Airline Special Services - TSA With Special NeedsIf you’ve booked a flight online you may have noticed a check box for “Special Services” and wondered what that meant.  I found out on a recent trip that it represents an invaluable, FREE service for passengers flying with medical challenges and special needs. It makes the logistics of TSA security lines, luggage, boarding and deplaning manageable for families traveling with a special needs child.

I’ve never flown alone with my special needs daughter – her luggage and equipment alone take a small village to manage, or at least the extra support of my husband and 16 year old daughter. So when I made plans to take her to the National Ability Center in Park City I was excited for the camp, but apprehensive about the journey. Visions of struggling to get her, her wheelchair, car seat, meds and my stuff through TSA terrified me.   Thinking about how I was going to install her car seat, stow our bags, get her seated, and fold down her wheelchair for gate check – all while carrying my non-ambulatory child – made me break out in a cold sweat. I checked the “Special Services” box when booked our flight and hoped for the best.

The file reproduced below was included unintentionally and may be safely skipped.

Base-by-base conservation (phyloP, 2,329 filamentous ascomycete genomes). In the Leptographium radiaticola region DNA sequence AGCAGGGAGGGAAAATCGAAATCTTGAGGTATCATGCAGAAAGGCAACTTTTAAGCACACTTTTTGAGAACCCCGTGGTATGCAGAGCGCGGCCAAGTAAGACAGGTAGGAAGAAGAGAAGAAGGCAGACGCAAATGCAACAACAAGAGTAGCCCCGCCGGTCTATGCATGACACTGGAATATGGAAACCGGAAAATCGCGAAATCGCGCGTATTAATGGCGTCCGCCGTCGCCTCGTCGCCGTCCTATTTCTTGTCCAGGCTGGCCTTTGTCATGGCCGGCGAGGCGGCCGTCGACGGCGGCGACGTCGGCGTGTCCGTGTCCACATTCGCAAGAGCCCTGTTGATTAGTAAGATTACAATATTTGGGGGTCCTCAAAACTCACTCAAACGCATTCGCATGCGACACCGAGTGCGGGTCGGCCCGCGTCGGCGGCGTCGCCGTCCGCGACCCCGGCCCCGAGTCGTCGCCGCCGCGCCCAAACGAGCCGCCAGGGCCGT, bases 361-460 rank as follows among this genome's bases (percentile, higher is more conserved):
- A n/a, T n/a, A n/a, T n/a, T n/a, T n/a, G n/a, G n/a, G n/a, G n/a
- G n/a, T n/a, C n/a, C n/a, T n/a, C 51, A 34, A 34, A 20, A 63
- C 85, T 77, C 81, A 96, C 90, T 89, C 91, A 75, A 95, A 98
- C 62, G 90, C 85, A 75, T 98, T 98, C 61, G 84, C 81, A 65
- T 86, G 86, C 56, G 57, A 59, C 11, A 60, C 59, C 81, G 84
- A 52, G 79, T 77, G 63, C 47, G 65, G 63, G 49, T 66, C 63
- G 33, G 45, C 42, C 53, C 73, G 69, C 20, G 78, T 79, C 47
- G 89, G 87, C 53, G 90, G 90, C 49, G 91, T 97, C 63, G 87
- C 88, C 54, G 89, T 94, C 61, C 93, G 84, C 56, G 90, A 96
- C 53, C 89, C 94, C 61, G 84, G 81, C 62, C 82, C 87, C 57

Our experience with airline Special Services and TSA

After checking our bag, a Special Services attendant was assigned to us by the airline. I almost felt guilty as she led the way to the front of the TSA line, then put our our carry ons onto the conveyor, while I focused on going through security with my daughter.  The attendant then toted the car seat and carry ons while I pushed my daughter all the way out to the satellite terminal. The agent at the gate offered to check my carry on for free, giving me one less thing to worry about, then said she’d make sure that we boarded first in order to have plenty of time to get my daughter settled.

Like clockwork, the flight attendant on the plane installed the car seat for me while I followed behind carrying my daughter.  Another attendant came out to fold down my daughter’s wheelchair. We settled into our seats, no sweat.  Quick note – The airlines will provide a transfer chair to take those in a wheelcahir to their seat – my daughter can’t sit in a standard wheelchair so I carry her.

Our next challenge was deplaning, picking up our bags at baggage claim, and somehow getting everything out to the rental car. Special Services did not disappoint, he might as well been Superman. We were met at the gate and assisted to baggage claim. But it didn’t stop there, our new best friend loaded up our bags, then pushed our cart and waited for us at the rental car counter. He even loaded everything into the car for me!  Now that’s service.

All experiences may not be the same, but in this case I was pleasantly surprised.  Having that option definitely makes traveling with your special needs child a lot more doable.  I’ll test it out again in a couple of weeks when we have a 7 hour fly with a plane change – fingers crossed!